The Christian Hero: An Argument Proving that No Principles But Those of Religion are Sufficient to Make a Great Man
J. Tonson, 1755 - 78 pages
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Autres éditions - Tout afficher
The Christian Hero: An Argument Proving that No Principles But Those of ...
Sir Richard Steele
Affichage du livre entier - 1722
The Christian Hero: An Argument Proving That No Principles But Those of ...
Aucun aperçu disponible - 2009
Expressions et termes fréquents
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Page 34 - Is not this the carpenter's son? is not his mother called Mary? and his brethren, James, and Joses, and Simon, and Judas? And his sisters, are they not all with us?
Page 40 - ... with him that wants a support ; and to be helped implies to be indigent. In a word, after all you can say of a man, conclude that he is rich, and you have made him friends > nor have you utterly overthrown a man in the world's opinion, until you have said he is poor.
Page 39 - The necessitous man has neither hands, lips, or understanding, for his own or friend's use, but is in the same condition with the sick, with this difference only, that his is an infection no man will relieve, or assist, or...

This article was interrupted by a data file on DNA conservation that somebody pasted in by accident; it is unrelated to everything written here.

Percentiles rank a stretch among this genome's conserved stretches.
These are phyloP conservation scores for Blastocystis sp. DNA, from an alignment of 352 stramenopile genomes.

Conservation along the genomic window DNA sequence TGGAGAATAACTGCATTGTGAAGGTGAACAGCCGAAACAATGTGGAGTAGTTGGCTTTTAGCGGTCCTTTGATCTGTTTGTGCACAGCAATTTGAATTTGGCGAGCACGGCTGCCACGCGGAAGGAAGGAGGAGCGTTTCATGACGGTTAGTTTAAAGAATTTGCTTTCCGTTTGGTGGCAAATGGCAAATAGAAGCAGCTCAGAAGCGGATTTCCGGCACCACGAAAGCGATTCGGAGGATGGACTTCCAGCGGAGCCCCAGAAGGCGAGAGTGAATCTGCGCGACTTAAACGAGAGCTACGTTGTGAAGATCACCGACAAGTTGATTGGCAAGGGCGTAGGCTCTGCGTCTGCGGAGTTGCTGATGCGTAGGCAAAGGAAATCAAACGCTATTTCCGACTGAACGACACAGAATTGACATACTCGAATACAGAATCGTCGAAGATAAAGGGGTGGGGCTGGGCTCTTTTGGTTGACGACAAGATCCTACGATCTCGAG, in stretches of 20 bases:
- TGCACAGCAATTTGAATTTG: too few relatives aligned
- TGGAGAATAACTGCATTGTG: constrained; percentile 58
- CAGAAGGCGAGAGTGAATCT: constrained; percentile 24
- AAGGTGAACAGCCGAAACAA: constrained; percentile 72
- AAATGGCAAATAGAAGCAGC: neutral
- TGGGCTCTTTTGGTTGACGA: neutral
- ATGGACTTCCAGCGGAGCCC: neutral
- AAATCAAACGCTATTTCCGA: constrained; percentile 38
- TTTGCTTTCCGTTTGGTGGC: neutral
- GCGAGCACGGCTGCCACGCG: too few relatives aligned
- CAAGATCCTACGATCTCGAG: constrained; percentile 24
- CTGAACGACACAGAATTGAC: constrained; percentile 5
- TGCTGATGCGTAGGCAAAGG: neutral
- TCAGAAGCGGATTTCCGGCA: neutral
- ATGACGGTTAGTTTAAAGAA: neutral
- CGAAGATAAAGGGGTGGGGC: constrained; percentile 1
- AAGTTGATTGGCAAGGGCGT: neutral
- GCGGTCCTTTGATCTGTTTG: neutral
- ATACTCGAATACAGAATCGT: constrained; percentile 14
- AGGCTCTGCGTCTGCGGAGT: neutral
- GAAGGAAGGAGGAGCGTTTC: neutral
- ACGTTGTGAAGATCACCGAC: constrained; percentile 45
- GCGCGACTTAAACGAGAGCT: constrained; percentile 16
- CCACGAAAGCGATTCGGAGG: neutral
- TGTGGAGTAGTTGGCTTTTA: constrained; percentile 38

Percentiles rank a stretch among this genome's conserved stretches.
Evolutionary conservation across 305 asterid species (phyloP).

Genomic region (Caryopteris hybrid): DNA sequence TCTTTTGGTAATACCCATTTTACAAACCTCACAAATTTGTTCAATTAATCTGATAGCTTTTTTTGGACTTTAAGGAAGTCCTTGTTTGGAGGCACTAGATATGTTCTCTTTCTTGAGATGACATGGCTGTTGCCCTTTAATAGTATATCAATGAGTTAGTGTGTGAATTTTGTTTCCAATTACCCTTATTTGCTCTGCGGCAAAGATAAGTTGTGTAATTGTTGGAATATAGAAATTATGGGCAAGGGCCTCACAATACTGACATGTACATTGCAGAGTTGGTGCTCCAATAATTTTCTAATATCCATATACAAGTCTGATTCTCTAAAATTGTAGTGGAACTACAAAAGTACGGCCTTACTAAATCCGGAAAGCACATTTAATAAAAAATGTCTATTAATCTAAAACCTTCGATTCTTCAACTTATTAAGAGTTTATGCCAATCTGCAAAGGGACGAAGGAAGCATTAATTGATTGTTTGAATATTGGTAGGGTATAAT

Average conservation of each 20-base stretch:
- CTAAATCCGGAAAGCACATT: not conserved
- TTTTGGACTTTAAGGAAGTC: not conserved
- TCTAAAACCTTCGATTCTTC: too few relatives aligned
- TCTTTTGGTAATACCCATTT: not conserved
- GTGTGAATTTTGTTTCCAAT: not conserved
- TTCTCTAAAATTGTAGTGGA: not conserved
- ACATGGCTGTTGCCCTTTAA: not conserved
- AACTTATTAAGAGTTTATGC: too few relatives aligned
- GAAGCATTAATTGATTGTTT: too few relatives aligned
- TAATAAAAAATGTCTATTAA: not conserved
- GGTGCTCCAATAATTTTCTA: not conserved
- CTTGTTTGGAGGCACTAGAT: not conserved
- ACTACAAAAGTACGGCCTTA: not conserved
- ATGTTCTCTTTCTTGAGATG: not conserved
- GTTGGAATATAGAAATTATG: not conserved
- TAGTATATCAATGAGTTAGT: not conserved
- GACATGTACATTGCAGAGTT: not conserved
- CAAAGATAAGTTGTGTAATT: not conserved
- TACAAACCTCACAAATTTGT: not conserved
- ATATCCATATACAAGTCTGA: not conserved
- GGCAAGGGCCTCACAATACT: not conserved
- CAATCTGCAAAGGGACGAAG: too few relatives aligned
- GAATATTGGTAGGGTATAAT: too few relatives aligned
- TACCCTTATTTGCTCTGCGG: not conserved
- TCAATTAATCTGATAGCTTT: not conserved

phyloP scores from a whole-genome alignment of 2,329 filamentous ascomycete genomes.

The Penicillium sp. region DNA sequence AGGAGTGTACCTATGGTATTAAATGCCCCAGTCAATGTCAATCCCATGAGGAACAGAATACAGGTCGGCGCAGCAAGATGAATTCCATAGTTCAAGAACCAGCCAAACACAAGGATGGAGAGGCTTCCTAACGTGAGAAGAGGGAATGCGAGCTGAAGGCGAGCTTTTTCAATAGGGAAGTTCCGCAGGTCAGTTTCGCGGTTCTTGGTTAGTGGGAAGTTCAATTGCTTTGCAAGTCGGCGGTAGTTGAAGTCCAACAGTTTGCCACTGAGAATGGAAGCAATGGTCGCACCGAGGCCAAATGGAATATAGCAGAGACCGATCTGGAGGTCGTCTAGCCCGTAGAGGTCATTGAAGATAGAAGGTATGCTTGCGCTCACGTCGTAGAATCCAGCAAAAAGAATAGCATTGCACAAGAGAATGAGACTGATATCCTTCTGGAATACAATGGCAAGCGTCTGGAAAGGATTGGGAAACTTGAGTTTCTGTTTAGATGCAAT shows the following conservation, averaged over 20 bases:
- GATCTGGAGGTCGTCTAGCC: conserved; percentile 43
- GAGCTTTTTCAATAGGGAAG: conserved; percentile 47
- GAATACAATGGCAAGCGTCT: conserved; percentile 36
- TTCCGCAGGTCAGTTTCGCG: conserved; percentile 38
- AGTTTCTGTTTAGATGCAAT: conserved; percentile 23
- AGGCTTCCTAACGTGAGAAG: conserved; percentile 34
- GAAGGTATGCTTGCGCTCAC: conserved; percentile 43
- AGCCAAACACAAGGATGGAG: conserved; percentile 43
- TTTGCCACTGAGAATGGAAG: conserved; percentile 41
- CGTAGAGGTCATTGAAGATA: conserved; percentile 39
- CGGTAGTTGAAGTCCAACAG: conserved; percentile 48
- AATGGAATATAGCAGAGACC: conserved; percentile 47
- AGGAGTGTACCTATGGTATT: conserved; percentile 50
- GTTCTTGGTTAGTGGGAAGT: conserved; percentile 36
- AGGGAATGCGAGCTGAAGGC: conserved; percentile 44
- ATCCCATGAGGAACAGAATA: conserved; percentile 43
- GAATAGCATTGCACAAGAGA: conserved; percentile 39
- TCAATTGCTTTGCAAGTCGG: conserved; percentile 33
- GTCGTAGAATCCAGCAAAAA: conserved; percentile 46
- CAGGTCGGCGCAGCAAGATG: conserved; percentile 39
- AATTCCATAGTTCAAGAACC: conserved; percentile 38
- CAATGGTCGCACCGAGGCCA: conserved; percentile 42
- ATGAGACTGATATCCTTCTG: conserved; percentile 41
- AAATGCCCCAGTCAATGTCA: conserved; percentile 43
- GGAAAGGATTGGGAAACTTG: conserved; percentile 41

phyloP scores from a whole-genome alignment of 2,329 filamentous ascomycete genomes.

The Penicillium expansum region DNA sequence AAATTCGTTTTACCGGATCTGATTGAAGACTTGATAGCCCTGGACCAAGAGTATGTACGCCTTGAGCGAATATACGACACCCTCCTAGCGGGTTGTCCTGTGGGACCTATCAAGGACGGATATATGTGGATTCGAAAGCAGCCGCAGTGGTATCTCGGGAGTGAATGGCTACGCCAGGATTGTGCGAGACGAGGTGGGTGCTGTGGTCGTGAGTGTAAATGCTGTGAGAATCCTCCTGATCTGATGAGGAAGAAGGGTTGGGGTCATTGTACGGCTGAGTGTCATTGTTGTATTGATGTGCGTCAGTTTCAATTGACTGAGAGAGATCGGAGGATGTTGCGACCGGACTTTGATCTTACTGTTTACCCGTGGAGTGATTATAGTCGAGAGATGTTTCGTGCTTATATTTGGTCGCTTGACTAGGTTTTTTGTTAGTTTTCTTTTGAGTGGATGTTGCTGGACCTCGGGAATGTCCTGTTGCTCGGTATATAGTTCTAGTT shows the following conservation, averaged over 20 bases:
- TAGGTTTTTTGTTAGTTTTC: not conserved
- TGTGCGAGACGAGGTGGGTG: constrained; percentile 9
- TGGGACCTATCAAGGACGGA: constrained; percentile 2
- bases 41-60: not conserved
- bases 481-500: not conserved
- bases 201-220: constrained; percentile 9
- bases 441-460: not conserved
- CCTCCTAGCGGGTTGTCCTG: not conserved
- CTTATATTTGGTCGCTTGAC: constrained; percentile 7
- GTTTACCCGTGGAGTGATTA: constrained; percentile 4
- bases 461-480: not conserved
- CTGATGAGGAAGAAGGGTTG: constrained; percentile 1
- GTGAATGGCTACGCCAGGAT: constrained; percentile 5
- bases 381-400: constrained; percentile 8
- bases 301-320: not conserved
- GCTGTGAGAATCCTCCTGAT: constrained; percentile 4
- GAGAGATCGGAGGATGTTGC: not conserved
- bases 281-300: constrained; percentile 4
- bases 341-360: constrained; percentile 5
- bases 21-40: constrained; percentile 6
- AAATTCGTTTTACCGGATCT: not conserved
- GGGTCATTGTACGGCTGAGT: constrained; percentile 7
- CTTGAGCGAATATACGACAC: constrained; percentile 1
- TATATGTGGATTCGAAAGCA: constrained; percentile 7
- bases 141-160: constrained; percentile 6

Page 40 - ... from a great, not a groveling idea of things ; for as certainly as pride proceeds from a mean and narrow view of...
Page 76 - With the undoubted character of a glorious captain, and (what he much more values than the most splendid titles) that of a sincere and honest man...
Page 77 - ... and that there may be in the womb of time great incidents, which may make the catastrophe of a prosperous life as unfortunate as the particular scenes of it were successful?
Page 15 - I, Brutus, being the daughter of Cato, was given to you in marriage, not like a concubine, to partake only in the common intercourse of bed and board, but to bear a part in all your good and all your evil fortunes; and for...
Page 70 - ... the world, that men glory in their very passions, and pursue trifles with the utmost vengeance; so little do they know that to forgive is the most arduous pitch human nature can arrive at. A coward has often fought, a coward has often conquered, but
Page 39 - He is slighted in men's conversation, overlooked in their assemblies, and beaten at their doors. But from whence, alas, has he this treatment? from a creature that has only the supply of, but not an exemption from, the wants for which he despises him.